The Securities and Exchange Commission today adopted a rule that establishes standards for how registered clearing agencies should manage their risks and run their operations.
Clearing agencies generally act as middlemen to the parties in a securities transaction. They play a critical role in the securities markets by ensuring that transactions settle on time and on the agreed-upon terms.
The rule was adopted in accordance with the Securities Exchange Act of 1934 and the Dodd-Frank Wall Street Reform and Consumer Protection Act. The Dodd Frank Act provides the SEC with additional authority to establish standards for clearing agencies, including for those clearing agencies that clear security-based swaps.
“These new rules are designed to ensure that clearing agencies will be able to fulfill their responsibilities in the multi-trillion dollar derivatives market as well as more traditional securities markets,” said SEC Chairman Mary L. Schapiro. “They’re part of a broader effort to put in place an entirely new regulatory regime intended to mitigate systemic risks that emerged during the financial crisis.”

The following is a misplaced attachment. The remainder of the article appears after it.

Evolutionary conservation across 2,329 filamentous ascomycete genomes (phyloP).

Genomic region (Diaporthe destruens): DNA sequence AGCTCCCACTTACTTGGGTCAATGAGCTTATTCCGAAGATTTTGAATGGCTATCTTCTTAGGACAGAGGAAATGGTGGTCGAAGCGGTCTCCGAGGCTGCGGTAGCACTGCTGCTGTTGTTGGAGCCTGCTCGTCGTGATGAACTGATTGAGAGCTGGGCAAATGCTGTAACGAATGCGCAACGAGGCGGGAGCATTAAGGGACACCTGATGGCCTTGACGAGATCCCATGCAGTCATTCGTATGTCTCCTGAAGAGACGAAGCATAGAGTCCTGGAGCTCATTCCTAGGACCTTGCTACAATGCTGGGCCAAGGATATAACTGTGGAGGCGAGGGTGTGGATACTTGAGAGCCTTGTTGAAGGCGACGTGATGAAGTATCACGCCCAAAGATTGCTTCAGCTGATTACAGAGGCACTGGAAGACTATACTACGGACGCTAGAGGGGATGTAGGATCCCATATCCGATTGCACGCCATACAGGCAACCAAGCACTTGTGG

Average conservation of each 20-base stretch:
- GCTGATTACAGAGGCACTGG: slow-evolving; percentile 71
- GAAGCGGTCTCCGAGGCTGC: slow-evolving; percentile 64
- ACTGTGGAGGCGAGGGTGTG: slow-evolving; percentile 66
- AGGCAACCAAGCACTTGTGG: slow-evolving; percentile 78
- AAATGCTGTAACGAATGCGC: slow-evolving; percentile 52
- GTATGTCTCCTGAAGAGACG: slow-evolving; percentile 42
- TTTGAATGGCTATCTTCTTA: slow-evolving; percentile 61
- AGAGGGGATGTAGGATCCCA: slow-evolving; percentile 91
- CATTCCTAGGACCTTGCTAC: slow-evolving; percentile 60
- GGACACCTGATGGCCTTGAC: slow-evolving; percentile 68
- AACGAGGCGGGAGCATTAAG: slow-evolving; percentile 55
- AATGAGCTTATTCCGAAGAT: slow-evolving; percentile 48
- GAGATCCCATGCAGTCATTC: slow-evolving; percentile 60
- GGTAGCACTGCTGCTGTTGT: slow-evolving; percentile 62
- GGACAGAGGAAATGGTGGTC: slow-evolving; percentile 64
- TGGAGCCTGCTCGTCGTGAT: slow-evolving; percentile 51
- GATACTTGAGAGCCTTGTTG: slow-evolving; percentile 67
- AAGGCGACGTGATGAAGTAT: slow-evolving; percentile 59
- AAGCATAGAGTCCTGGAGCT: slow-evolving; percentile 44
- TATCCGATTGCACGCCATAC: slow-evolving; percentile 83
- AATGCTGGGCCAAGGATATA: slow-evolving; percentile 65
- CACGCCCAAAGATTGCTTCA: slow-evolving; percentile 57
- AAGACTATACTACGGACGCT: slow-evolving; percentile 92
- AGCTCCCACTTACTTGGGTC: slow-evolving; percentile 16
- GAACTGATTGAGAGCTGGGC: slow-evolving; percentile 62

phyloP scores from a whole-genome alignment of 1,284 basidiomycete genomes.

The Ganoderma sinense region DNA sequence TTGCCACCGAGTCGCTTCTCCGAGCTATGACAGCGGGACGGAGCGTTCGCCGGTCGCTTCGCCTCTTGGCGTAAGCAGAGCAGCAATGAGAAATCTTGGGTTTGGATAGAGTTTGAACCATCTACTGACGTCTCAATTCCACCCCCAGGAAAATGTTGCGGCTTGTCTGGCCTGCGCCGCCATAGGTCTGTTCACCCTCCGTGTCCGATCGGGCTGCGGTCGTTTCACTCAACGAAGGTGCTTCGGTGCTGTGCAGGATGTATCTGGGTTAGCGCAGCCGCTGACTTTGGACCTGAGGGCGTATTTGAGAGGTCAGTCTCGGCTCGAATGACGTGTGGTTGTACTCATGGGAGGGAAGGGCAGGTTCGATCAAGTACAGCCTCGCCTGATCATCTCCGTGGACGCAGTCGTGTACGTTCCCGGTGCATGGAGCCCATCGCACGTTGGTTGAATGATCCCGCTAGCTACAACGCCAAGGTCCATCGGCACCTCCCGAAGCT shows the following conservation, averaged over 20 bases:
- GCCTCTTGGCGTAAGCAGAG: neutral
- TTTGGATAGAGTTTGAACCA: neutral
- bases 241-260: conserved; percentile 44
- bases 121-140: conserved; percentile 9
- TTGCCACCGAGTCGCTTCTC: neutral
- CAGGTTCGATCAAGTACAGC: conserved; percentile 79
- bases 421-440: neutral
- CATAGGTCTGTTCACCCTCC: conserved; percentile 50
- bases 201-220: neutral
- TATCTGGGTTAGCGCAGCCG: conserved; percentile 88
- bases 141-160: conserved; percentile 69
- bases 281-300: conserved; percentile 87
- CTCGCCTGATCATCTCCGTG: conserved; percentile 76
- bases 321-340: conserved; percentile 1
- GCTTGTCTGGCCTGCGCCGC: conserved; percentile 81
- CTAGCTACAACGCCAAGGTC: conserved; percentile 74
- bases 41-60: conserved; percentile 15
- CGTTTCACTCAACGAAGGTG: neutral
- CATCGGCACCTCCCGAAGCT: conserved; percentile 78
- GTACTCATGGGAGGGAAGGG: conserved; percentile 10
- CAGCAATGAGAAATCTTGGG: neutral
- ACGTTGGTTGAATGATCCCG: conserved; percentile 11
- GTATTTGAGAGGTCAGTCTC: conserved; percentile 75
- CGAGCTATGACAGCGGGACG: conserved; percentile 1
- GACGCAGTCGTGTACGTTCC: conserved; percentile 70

The new rule would require registered clearing agencies that provide central counterparty services to maintain certain standards with respect to risk management and operations. Among other things, the rules would set standards with respect to measurement and management of credit exposures, margin requirements, financial resources and margin model validation. The rule also establishes certain recordkeeping and financial disclosure requirements for all registered clearing agencies as well as several new operational standards for these entities.
The new rule 17Ad-22 will become effective 60 days after the date of publication in the Federal Register.
An SEC webpage — http://www.sec.gov/swaps-chart/swaps-chart.shtml — depicts the regulatory regime for security-based swaps and details what happens as a transaction occurs.